Welcome on day #15 of the 30 days blog project! Yesterday I badly needed to take a short break from it. You know, I don’t like posting any random content and I’d been quite tired in the evenings lately. Yesterday my mind just didn’t spill out anything worth blogging, I don’t like blogging just ANYTHING, just to blog. So I decided to let go for one night instead of sucking some content out of my fingers.
However, today instead I want to talk about tunisian crochet hooks.
Recently I had a conversation with the talented Anya aka @lcs_girl on Instagram about the characteristics of tunisian crochet hooks. Btw, Anya not only shows awesome pictures of her beautiful crochet squares and mandalas, she is also an avid pinner on Pinterest and you should definitely follow her ! As we were chatting about the pro’s and con’s of the various hooks that are available on the market, I realized that there are actually quite a few types of hooks to consider!
First of all – You all know that in tunisian crochet, you need to pick up all the loops on your hook on the forward pass before „binding off“ each stitch on the return pass. This picking up loops on the forward pass is the reason why you need longer hooks than in standard crochet, where you work one complete stitch at a time.
In earlier times, cabled crochet hooks didn’t exist. The rigid tunisian hooks, about 30cm long, were the first ones invented, apparently a mixture of crochet hook and knitting needle. As you can see, they all have an end button so that the loops don’t fall off the hooks.
As the crochet work on your hook is flexible by nature, you can push the stitches together. So even your rigid hooks can take a whole lot of stitches. But when you’re working on a large shawl e.g., you might want to switch to a system of cabled hooks, like from Denise, Knit pro, Knitters pride or Addi, that are longer and can take a lot more loops on its cord. Depending on the hook and hook system, the cords are either fixed at the hooked, or you have a set of interchangeable hooks and cords. You have different cord sizes to choose from, as well as some end buttons and connectors to make your cords even longer. Every producer of crochet hooks has their own materials and systems. Some needles are from plastic, some from wood, some from bamboo or aluminum. You can get thicker, less flexible cords like with Denise, or very thin ones like with addi or Knit pro.
Which one you prefer to work with is just a matter of personal preferences. I’ve been trying many of the different materials and sets that are on the market, and I can say that all of them have their pro’s and con’s. Some like slippery hooks from aluminum, some prefer the slight resistant surface of wood and bamboo which helps that your loops won’t fall off the hooks too easily. Some appreciate high flexibility and very thin cords, some prefer stiffer cables.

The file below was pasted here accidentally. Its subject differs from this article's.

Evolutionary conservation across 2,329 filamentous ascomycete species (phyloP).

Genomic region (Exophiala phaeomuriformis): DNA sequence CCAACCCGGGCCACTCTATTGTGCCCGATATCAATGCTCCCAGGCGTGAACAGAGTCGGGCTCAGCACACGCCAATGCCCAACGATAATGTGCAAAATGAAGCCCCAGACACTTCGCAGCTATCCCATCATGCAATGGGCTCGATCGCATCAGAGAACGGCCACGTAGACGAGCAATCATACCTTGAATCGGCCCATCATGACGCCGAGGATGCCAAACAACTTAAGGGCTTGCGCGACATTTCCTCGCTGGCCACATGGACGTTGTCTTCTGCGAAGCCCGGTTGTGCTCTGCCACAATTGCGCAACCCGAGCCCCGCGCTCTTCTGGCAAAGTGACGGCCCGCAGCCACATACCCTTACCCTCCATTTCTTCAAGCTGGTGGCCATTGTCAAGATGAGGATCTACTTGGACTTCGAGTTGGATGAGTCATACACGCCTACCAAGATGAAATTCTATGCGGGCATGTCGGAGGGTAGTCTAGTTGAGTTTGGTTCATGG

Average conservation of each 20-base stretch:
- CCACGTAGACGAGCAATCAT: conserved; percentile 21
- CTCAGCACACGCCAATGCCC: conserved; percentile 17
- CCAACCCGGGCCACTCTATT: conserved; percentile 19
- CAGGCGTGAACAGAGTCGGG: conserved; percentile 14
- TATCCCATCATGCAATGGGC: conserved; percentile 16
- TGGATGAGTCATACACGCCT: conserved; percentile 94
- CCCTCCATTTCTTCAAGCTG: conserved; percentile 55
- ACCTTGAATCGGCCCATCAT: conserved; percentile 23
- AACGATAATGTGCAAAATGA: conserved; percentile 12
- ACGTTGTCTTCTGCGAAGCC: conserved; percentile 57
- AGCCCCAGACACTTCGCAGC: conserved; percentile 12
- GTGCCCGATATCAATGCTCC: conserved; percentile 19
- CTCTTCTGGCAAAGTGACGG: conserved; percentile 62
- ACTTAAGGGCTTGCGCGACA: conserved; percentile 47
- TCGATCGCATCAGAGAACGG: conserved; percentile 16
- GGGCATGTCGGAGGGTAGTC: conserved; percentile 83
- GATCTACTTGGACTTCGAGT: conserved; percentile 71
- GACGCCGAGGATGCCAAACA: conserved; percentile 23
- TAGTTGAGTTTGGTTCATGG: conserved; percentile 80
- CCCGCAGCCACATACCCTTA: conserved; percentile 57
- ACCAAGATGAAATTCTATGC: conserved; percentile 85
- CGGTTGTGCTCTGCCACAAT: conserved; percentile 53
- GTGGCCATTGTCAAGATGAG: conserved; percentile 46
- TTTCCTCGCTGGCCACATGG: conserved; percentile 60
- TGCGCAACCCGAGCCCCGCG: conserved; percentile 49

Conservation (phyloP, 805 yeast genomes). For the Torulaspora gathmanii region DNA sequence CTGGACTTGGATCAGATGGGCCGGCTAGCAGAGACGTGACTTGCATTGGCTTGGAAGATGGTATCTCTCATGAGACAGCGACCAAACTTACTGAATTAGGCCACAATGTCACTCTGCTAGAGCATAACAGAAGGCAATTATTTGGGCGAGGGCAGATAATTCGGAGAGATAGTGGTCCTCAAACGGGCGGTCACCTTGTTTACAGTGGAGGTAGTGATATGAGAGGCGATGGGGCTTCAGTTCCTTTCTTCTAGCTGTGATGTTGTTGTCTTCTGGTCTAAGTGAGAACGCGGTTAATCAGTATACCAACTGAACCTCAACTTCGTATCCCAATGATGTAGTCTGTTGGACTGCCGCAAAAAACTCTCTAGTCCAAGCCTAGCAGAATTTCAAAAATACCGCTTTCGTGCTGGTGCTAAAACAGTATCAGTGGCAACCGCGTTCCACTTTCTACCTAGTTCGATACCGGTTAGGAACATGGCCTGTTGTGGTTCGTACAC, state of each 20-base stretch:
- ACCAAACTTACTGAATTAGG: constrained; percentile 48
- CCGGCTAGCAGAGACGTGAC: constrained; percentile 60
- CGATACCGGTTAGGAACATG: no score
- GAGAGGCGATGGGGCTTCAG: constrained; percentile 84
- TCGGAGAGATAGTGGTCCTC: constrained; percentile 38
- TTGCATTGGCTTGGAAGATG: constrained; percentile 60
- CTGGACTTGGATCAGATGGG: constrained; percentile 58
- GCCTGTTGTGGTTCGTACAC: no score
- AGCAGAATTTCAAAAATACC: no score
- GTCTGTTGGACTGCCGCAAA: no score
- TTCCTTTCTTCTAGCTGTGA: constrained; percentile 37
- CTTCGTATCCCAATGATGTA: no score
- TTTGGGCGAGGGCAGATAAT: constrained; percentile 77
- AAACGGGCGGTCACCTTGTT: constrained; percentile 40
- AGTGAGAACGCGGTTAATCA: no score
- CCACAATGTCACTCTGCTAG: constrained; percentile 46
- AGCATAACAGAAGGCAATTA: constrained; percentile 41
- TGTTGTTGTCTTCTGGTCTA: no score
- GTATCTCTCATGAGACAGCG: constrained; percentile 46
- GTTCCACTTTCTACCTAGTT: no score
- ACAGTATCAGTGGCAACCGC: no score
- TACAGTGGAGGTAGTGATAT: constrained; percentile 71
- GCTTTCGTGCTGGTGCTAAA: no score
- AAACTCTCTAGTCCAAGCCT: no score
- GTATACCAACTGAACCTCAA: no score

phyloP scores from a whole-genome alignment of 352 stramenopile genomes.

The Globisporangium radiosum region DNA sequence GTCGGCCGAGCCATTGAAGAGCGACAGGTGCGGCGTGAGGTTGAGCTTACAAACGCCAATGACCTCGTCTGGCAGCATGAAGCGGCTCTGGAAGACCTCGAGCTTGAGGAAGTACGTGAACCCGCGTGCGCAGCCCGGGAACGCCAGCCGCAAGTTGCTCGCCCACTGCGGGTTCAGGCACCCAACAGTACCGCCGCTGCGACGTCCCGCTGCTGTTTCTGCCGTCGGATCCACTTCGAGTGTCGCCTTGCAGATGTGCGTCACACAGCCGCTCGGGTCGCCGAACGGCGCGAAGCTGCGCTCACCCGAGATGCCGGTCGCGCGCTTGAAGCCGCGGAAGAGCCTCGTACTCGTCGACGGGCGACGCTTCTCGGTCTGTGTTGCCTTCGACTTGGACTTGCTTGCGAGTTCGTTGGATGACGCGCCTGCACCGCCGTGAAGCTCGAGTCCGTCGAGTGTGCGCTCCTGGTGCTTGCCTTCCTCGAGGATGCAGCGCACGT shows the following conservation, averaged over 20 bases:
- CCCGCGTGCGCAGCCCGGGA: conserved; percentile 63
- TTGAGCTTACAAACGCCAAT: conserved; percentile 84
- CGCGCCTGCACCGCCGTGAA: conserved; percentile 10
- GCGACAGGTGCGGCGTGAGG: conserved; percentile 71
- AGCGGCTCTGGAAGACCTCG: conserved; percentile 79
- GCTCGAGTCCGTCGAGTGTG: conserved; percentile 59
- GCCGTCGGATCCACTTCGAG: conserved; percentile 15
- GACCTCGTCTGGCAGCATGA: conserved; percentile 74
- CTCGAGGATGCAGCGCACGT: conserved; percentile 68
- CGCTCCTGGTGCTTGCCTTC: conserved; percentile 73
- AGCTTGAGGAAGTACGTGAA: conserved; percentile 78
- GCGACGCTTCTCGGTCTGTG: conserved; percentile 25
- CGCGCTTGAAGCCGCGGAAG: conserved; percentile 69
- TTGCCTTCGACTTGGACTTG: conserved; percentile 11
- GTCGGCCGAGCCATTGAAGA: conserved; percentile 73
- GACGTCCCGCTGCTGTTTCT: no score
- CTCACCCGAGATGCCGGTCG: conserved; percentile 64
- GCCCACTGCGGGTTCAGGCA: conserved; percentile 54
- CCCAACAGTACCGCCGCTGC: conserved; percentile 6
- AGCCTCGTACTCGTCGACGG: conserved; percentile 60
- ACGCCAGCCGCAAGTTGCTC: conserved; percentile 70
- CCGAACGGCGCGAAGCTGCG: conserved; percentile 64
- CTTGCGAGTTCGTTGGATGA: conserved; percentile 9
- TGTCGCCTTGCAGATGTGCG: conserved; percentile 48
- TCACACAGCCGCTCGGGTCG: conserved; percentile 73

By the way: here’s a reason why I love the classic tunisian crochet hooks without a cable: Although it might take some practice to feel comfortable working with such a long „stick“ – in my eyes the rigidity holds the weight of the fabric better. You must not forget that other than in knitting where you have two hands in action, in tunisian crochet all the fabric’s weight has to be carried by one hand only . While the cable hangs down and pulls the fabric down with itself, a rigid crochet „stick“ can support your wrist carrying the weight of the crochetwear.
I think it is best to gather a variegated collection of different hooks over the time – at least some rigid hooks and some cabled ones. This way, you can change between the projects. And changing once in while helps your muscles and wrists to relax.Tunisian crochet in the round is a rather young invention. After closing the ring to start with in the first row, you continue working in spirals, with one side of the crochet hook and the first ball of yarn you pick up the loop of the next round until your hook is „full“ with loops. The you have to turn your work, and with the other end of the hook and a second ball of yarn, your work the stitches off. That’s what you need the second hook tip for.And there exists a variation of tunisian crochet in the row, which looks a bit different from the tunisian crochet I know and which is mostly used to create multicolored patterns. I haven’t tried it yet so I don’t have a sample to show you right now, but I know that you need 2 balls yarn parallel, one on each side, and you have to turn your work for the return pass. I promise to try and show soon!
Hope that little overview could help you finding the right hook for your next tunisian project! Tomorrow I will write some words on another aspect that you should consider when buying a crochet hook!